In December 2019, an outbreak of COVID-19 occurred in Wuhan, China, and then spread quickly throughout the country. As of February 11, 2020, 44,730 patients with COVID-19 were confirmed in China, of whom 1,114 had died. Cases were later reported in more than 20 countries worldwide. The World Health Organization (WHO) designated COVID-19 as an emergent public health event on January 20, 2020. In the face of such a rapidly spreading infectious disease, the physical and mental health of medical staff might be threatened. According to the statistics from 422 medical institutions, 3,019 medical workers were infected, and 1,716 of them were confirmed by nucleic acid analysis (1). Currently, domestic health agencies are paying close attention to the isolation and prevention of COVID-19 among medical staff. However, Xiang et al. (2) pointed out that the mental health of the COVID-19-associated population, mainly the medical staff, has received less attention. During the outbreak of severe acute respiratory syndrome and the Middle East respiratory syndrome, many studies reported that medical staff appeared to suffer from several long-lasting psychological problems, including anxiety and panic attacks, and even developed physiological symptoms (3,4). For COVID-19, there have been no reports with extensive sample size surveys of the medical staff’s mental health status. Therefore, this cross-sectional study aimed to focus on anxiety and its associated factors in pediatric medical staff from Jiangsu province during the outbreak of COVID-19. The present study also aimed to supply a basis for targeted psychological intervention measures.
Pediatric medical staff from four children’s hospitals and five comprehensive hospitals in Jiangsu province were enrolled in this survey from February 9th to the 13th, 2020. All respondents had performed their regular on-the-job duties for nearly a month, and those who had ever had any mental illness before were excluded. Five hundred and thirty-four valid questionnaires were completed, including 289 from doctors and 245 from nurses. Among them, 419 questionnaires were completed by staff from four children’s hospitals, divided into respiratory medicine departments, infectious disease departments, outpatients and emergency departments, intensive care, and another group (such as kidney, digestive, and other departments) forming a total of five groups. Staff from comprehensive hospitals completed 115 questionnaires and were included in the general pediatric group.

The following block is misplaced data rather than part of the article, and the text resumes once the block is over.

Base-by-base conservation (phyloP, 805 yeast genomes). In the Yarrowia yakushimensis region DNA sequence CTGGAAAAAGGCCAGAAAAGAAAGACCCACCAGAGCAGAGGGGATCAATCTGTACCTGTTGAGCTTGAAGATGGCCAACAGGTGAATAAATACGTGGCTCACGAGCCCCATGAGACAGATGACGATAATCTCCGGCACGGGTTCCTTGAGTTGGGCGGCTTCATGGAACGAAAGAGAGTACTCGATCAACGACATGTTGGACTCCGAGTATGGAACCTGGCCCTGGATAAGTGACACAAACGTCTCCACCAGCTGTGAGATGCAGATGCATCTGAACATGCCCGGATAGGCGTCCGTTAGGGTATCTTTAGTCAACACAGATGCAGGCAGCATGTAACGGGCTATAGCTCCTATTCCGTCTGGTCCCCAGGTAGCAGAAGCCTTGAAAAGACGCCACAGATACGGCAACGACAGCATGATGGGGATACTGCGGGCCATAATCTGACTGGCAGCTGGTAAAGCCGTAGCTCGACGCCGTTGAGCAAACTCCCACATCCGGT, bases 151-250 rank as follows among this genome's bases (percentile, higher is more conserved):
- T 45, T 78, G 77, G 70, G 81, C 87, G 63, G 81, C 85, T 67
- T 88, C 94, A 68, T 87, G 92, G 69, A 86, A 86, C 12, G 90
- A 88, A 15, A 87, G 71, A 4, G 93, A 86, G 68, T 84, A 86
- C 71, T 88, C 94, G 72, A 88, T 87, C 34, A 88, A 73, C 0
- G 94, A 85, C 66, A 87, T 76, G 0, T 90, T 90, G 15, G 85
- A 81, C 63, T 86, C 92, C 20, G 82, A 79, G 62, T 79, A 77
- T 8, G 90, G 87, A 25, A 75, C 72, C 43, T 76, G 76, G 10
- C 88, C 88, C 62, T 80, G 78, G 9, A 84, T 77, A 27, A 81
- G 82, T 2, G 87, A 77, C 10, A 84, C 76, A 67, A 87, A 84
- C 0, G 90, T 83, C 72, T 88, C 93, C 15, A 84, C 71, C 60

This study adopted an online questionnaire survey. Each unit had one person in charge to inform all the staff of the purpose of the questionnaire. All staff received simple training and had to complete the questionnaire independently to avoid interference. The questionnaire included four parts: general status, epidemic concern, self-rating anxiety scale (SAS) (5), and the Pittsburgh sleep quality index (PSQI) (6). General status included gender, age, educational background, professional title, lifestyle, with/without children, and physical condition. SAS assessed the feelings of anxiety of the respondents in the past week. A standard score of ≥50 showed that there might be anxiety, a score of 50–59 indicated mild anxiety, 60–69 indicated moderate anxiety, and ≥70 indicated severe anxiety. PSQI assessed the sleep quality of the respondents in the past month. The higher the score, the worse the sleep quality, while a score >7 showed that there was poor sleep quality.
SPSS 23.0 statistical software (IBM Corp., Armonk, NY, USA) was used for data processing. The measurement data were expressed by x±s, and the homogeneity of normal distribution and variance were evaluated. A t-test was used for comparison between two groups, and the least significant difference (LSD) test or Kruskal-Wallis rank-sum test was used for comparisons among multiple groups. Pearson linear correlation analysis was used to analyze the relationship between two factors. Stepwise multiple linear regression analysis was used to evaluate the associated factors of anxiety. The standard of significance was P<0.05.
Concerns and opinions on the epidemic situation
In this survey, no respondents chose to pay only occasional attention to the epidemic, 219 (41.0%) respondents chose to pay significant attention to the epidemic, 196 respondents (36.7%) chose to pay close attention to it as long as they had time, and 143 people (26.6%) thought about the epidemic for more than 3 hours per day. No respondents thought that the epidemic was not serious, 209 respondents (39.1%) thought it was severe, and 272 respondents (50.9%) thought it was very severe.
The relationship between departments and anxiety level